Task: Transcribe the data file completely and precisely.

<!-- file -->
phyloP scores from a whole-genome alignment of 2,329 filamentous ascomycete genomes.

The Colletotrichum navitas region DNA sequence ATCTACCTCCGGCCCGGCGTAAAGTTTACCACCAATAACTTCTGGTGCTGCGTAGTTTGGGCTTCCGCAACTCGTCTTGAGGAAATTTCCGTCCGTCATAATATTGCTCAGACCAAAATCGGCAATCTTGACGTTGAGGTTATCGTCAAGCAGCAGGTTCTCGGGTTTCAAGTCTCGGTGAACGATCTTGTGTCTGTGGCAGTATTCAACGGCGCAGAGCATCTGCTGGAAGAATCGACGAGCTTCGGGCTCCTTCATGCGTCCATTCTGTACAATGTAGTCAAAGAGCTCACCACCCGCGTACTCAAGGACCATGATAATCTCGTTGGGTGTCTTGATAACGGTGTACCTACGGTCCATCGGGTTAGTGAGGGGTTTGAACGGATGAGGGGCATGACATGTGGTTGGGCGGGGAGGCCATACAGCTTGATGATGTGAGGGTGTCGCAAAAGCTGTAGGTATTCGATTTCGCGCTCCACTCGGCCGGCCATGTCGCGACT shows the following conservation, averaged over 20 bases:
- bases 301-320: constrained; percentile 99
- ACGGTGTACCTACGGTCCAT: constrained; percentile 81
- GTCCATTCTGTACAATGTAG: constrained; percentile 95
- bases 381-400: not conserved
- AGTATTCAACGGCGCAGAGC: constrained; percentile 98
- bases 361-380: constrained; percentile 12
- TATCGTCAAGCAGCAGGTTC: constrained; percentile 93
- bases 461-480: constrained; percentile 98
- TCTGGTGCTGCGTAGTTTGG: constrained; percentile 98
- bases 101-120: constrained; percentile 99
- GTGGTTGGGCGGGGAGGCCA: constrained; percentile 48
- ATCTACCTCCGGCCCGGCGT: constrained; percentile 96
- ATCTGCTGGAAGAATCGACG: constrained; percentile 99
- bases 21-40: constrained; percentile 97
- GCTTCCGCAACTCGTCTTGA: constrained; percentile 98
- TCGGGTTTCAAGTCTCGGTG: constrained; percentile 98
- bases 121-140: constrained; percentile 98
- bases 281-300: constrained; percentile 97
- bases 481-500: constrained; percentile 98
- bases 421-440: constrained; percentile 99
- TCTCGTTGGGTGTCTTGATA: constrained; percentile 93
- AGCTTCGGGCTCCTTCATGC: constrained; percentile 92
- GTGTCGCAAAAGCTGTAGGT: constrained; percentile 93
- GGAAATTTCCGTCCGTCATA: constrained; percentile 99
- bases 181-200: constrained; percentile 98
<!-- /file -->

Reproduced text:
phyloP scores from a whole-genome alignment of 2,329 filamentous ascomycete genomes.

The Colletotrichum navitas region DNA sequence ATCTACCTCCGGCCCGGCGTAAAGTTTACCACCAATAACTTCTGGTGCTGCGTAGTTTGGGCTTCCGCAACTCGTCTTGAGGAAATTTCCGTCCGTCATAATATTGCTCAGACCAAAATCGGCAATCTTGACGTTGAGGTTATCGTCAAGCAGCAGGTTCTCGGGTTTCAAGTCTCGGTGAACGATCTTGTGTCTGTGGCAGTATTCAACGGCGCAGAGCATCTGCTGGAAGAATCGACGAGCTTCGGGCTCCTTCATGCGTCCATTCTGTACAATGTAGTCAAAGAGCTCACCACCCGCGTACTCAAGGACCATGATAATCTCGTTGGGTGTCTTGATAACGGTGTACCTACGGTCCATCGGGTTAGTGAGGGGTTTGAACGGATGAGGGGCATGACATGTGGTTGGGCGGGGAGGCCATACAGCTTGATGATGTGAGGGTGTCGCAAAAGCTGTAGGTATTCGATTTCGCGCTCCACTCGGCCGGCCATGTCGCGACT shows the following conservation, averaged over 20 bases:
- bases 301-320: constrained; percentile 99
- ACGGTGTACCTACGGTCCAT: constrained; percentile 81
- GTCCATTCTGTACAATGTAG: constrained; percentile 95
- bases 381-400: not conserved
- AGTATTCAACGGCGCAGAGC: constrained; percentile 98
- bases 361-380: constrained; percentile 12
- TATCGTCAAGCAGCAGGTTC: constrained; percentile 93
- bases 461-480: constrained; percentile 98
- TCTGGTGCTGCGTAGTTTGG: constrained; percentile 98
- bases 101-120: constrained; percentile 99
- GTGGTTGGGCGGGGAGGCCA: constrained; percentile 48
- ATCTACCTCCGGCCCGGCGT: constrained; percentile 96
- ATCTGCTGGAAGAATCGACG: constrained; percentile 99
- bases 21-40: constrained; percentile 97
- GCTTCCGCAACTCGTCTTGA: constrained; percentile 98
- TCGGGTTTCAAGTCTCGGTG: constrained; percentile 98
- bases 121-140: constrained; percentile 98
- bases 281-300: constrained; percentile 97
- bases 481-500: constrained; percentile 98
- bases 421-440: constrained; percentile 99
- TCTCGTTGGGTGTCTTGATA: constrained; percentile 93
- AGCTTCGGGCTCCTTCATGC: constrained; percentile 92
- GTGTCGCAAAAGCTGTAGGT: constrained; percentile 93
- GGAAATTTCCGTCCGTCATA: constrained; percentile 99
- bases 181-200: constrained; percentile 98